Civil penalties collected are transferred to the state’s General Fund as required by law.

Cal/OSHA Interim Guidelines for Coronavirus Disease (COVID-19)

Cal/OSHA’s regulations require protection for workers exposed to airborne infectious diseases such as COVID-19, first identified in Wuhan City, China in December 2019.

This interim guidance provides employers and workers in health care settings with vital information for preventing exposure to the virus. Employers and employees should review their own health and safety procedures as well as the recommendations and standards detailed below, to ensure workers are protected from COVID-19.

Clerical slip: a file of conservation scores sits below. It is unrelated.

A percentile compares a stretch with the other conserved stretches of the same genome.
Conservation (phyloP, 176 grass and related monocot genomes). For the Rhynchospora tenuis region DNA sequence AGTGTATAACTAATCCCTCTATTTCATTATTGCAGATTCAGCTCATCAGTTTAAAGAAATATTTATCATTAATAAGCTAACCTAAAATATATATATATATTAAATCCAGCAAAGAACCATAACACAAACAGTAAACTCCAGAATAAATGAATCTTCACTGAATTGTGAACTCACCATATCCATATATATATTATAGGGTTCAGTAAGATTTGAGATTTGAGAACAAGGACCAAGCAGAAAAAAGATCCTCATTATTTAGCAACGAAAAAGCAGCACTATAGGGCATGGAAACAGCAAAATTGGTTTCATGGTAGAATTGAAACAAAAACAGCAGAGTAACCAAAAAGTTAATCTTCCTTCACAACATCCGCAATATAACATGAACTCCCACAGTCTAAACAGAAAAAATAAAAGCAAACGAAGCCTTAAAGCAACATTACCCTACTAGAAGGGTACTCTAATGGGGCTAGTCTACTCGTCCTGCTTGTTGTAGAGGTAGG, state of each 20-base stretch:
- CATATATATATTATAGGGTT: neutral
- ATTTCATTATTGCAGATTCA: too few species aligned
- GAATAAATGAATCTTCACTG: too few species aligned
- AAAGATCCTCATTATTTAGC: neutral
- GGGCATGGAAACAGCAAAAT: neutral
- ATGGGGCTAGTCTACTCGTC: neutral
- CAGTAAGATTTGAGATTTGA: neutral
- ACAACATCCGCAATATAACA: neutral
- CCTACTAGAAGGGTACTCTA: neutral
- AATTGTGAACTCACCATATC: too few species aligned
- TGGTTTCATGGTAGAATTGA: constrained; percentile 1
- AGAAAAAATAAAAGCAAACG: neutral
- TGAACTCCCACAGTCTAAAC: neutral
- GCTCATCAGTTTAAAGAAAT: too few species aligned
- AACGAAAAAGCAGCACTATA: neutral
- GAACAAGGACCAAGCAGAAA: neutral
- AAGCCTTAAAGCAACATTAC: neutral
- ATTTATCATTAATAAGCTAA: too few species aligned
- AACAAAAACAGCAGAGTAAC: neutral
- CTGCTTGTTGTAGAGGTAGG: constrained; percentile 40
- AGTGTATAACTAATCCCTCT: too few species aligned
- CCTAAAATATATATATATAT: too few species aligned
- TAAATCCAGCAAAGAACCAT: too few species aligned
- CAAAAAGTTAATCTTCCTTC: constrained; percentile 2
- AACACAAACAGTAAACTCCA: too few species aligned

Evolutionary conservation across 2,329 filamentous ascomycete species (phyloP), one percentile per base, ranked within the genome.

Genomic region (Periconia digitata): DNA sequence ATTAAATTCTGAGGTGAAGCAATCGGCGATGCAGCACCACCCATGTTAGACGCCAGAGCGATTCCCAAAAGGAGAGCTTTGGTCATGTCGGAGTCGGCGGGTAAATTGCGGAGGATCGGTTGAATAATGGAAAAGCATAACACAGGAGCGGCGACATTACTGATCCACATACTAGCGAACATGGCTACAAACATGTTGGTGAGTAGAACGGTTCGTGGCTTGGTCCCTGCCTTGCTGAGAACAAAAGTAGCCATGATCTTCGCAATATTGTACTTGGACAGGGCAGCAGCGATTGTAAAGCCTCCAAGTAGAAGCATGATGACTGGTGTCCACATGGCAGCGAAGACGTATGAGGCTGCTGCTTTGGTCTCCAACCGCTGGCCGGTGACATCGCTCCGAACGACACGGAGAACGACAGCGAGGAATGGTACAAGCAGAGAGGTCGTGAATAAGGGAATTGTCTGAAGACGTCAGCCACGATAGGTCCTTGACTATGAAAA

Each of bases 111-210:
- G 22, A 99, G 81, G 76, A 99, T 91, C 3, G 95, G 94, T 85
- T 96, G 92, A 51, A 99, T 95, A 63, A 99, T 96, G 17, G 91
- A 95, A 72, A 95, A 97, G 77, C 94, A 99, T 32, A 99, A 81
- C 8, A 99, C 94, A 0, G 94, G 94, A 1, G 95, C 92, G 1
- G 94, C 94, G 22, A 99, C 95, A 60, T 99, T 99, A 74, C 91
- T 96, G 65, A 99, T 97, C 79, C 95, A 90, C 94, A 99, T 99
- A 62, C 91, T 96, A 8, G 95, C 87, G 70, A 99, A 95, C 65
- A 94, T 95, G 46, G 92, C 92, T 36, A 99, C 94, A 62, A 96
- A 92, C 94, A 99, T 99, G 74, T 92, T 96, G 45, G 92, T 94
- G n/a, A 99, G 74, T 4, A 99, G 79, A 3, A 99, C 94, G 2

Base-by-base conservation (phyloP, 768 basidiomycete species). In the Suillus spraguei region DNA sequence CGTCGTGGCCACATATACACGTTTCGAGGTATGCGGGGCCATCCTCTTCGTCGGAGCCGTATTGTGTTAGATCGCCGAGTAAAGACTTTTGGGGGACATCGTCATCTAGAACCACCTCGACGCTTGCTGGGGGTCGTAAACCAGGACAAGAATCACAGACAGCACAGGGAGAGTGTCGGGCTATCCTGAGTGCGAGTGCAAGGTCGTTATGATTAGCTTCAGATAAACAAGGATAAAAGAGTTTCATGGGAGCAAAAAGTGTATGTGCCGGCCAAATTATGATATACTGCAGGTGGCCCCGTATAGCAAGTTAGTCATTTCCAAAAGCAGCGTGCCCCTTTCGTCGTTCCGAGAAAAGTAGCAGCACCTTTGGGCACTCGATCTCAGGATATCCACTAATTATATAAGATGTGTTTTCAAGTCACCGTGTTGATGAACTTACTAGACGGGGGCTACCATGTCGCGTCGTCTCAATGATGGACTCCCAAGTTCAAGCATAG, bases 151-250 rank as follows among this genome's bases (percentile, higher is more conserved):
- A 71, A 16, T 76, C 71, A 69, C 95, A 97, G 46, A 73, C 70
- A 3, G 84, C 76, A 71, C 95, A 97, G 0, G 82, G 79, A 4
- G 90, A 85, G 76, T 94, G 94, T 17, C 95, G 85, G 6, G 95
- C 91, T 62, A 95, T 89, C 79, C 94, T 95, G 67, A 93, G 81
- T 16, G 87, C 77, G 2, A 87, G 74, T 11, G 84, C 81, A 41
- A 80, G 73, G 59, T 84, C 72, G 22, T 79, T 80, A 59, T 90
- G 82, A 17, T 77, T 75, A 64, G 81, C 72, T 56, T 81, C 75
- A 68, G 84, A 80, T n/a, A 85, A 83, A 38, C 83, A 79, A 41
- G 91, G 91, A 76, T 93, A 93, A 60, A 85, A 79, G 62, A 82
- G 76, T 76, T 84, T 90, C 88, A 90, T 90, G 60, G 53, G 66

Cal/OSHA requires employers covered by the Aerosol Transmissible Diseases (ATD) Standard (California Code of Regulations, title 8, section 5199) to protect employees from airborne infectious diseases such as COVID-19 and pathogens transmitted by aerosols. The ATD Standard applies to:

1. Hospitals, skilled nursing facilities, clinics, medical offices, outpatient medical facilities, home health care, long-term health care facilities, hospices, medical outreach services, medical transport and emergency medical services
2. Certain laboratories, public health services and police services that are reasonably anticipated to expose employees to an aerosol transmissible disease.
3. Correctional facilities, homeless shelters, and drug treatment programs.
4. Any other locations when Cal/OSHA informs employers in writing that they must comply with the ATD Standard.